Liquidity management is one of the most neglected part of an individual’s financial management. Most people tend to think that liquidity management stops at maintaining some cash balance in one’s savings account. Some maintain fair amount of cash in hand.
Unfortunately, both of these may not be the best way to maintain liquidity in your portfolio. Your portfolio needs liquidity to take care of your current expenses. Also, a margin of safety needs to be maintained. For that, have a liquidity margin typically covering three to six months’ expenses. Three months’ expense cover should be good enough for most. But, six months’ cover is suggested when your earnings outlook is uncertain and when income can fluctuate, due to the nature of your job (say a professional or freelancer or someone in a sales function where the commissions fluctuate). For some, even the expenses can vary on a monthly basis. A higher liquidity margin will provide the additional cushion, in such cases and also when there is a loan to be or being repaid.
Liquidity can be maintained in one’s bank account to the extent of what one may reasonably require for expenses, plus emergency (if any). Since savings bank accounts offer 4-5 per cent per annum (before tax), it is not the most desirable avenue to park your money in, beyond the absolutely necessary level, may be one month’s expense.
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- While investing for future, do not forget to save for contingency and having enough cash in hand
- Maintain liquidity margin with 3-6 months' expenses; preferably not in savings account
- Sweep-in and flexi deposits pay better rates
- Those in higher tax brackets would prefer debt mutual funds for tax efficiency
- For longer tenure, park money in FMPs, which give good returns and tax benefits
As the liquidity margin may not be touched for most years, we need to invest in a place which can offer better returns than a savings account. One of the places where such funds for liquidity can be maintained are banks’ sweep-in deposits. These offer far higher returns than savings bank accounts. These deposits get created when there is more than a certain amount of money in one’s savings account. For all practical purposes, the amount in flexi deposit is like money in savings account, as they are available for withdrawal anytime, as and when required (preferably in the short term).
The other desirable place to park the liquidity amount is ultra short-term fund. These funds offer good returns of over 9 per cent in a year. What’s more, the tax treatment here can be far more benign if invested in the dividend option (which would be the correct choice), the dividend distribution tax is at 13.5 per cent (paid by the fund house). For a person in the highest tax slab, this will translate into major saving. Ultra short term funds do not have exit loads. Hence, when required they can be cashed out.
You could also plan for events which are going to come up like upcoming premium payment, holiday funding, annual school fee payment and so on. To meet them without problems, we would have to create provisions for these events which more or less are certain. The other situation for which we need to plan is contingency. Contingency typically is an emergency, say medical or a financial emergency, which needs to be met.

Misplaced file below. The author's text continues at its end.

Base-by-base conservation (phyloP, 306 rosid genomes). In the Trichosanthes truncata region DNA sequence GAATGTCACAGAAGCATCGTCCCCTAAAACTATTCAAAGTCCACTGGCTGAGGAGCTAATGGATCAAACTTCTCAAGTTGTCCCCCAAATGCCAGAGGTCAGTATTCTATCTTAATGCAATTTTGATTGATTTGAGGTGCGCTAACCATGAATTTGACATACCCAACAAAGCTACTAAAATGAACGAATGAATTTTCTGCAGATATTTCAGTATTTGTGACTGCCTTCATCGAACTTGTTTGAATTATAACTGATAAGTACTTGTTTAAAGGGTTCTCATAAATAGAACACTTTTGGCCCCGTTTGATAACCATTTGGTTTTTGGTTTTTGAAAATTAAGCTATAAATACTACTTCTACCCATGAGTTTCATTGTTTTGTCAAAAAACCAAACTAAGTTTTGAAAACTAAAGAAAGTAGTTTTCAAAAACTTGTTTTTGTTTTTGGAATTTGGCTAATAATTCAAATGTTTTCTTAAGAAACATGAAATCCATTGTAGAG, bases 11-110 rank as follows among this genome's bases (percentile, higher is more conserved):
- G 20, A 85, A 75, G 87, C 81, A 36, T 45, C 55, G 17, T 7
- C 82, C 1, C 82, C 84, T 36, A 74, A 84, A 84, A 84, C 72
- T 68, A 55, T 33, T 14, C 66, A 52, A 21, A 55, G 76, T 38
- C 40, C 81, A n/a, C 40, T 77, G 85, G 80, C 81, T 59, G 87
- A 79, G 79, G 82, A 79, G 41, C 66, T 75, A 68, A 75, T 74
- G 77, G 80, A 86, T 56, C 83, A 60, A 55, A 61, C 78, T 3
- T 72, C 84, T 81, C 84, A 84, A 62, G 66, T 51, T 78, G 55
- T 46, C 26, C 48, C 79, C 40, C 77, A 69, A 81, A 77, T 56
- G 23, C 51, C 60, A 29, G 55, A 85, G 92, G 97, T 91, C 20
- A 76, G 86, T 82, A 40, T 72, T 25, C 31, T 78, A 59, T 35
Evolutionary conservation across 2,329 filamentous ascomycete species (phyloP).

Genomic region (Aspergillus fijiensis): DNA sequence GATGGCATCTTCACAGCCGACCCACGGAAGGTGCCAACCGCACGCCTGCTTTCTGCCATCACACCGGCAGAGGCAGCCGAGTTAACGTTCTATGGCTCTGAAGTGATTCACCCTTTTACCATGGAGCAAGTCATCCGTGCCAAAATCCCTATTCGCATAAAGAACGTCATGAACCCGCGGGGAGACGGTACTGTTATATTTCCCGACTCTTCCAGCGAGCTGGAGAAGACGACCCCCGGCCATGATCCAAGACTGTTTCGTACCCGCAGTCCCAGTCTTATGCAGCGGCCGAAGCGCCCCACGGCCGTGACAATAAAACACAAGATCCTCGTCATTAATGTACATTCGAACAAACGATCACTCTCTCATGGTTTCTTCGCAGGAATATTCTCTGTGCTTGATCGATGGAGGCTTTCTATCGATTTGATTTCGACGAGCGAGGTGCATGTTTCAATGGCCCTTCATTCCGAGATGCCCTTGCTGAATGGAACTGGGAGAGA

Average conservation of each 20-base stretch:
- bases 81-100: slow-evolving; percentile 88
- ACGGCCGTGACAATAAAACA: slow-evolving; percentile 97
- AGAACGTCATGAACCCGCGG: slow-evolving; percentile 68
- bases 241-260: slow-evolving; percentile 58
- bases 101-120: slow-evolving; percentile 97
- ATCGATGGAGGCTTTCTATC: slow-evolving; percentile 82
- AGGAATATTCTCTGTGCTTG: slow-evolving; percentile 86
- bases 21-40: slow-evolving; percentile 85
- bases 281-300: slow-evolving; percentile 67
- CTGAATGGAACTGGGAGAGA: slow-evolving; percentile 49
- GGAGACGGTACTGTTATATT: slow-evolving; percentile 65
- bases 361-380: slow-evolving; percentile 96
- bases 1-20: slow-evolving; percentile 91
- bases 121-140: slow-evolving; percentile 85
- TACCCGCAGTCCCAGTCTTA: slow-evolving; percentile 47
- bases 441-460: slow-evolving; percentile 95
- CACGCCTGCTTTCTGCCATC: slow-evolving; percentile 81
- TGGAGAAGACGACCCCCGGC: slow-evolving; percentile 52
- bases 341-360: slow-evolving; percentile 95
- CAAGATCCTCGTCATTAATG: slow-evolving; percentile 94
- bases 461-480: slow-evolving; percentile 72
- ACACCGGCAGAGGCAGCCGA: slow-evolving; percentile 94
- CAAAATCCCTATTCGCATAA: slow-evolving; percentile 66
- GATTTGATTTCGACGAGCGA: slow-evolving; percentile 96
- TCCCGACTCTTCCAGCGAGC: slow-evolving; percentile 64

In both these cases, we have a variety of instruments to contend with. Since the tenure is known in case of provisions, we can invest in an appropriate instrument. For instance, if an expense of Rs 50,000 is coming up in four 4 months hence, one can invest in a monthly interval plan and roll it over till it is required. If an expense is coming up in about 3 months, a quarterly interval plan (QIP) would be more appropriate. At current rates, even an ultra short-term fund would be a good bet. For somewhat longer tenures - say one year - a fixed maturity plan (FMP) of a similar tenure would do the job. If the timing is rather uncertain, one can invest in a QIP and roll it over, till it is required.
For contingencies, the timing is uncertain. Hence, investing for a longer tenure is advised. Many instruments present themselves for this. However, care needs to be taken that these are not invested in instruments with a lock-in mandate and hence cannot be easily liquidated (for instance FMP), when required. Also, only a small portion of your money should be invested in instruments whose value can fluctuate like equity, because if they cannot be liquidated when necessary as one may incur a loss, it beats the very purpose of a contingency fund. However, a contingency fund may remain unused for years on end. Due to this, investing a small portion into instruments which can potentially give good returns in the long-term is a good idea. One should restrict the investments to 20 per cent of the portfolio.
Bulk of the investments can be made in instruments which give stable returns and can be liquidated. The instruments which lend themselves well for such investments are debt mutual funds and bank fixed deposits. Debt mutual funds that are chosen for this purpose can be short to medium term ones. Dynamic bond funds, short term funds and medium term funds (maturing between 1.5 to 4 years) can be looked at.
Bank fixed deposits are more suitable for contingency funds as liquidating them and getting the money is far simpler than in case of company fixed deposits, where you may not get the money immediately on redemption. Add to that, bank deposits are safer than company deposits, though the later pays more than the former.
Though investing for goals and objectives should be an important part of your financial planning, liquidity margin, provisioning and contingency funding are equally important aspects. By investing in appropriate instruments, you will be able to build a cushion as well as earn reasonable returns from such investments.
The writer is a certified financial planner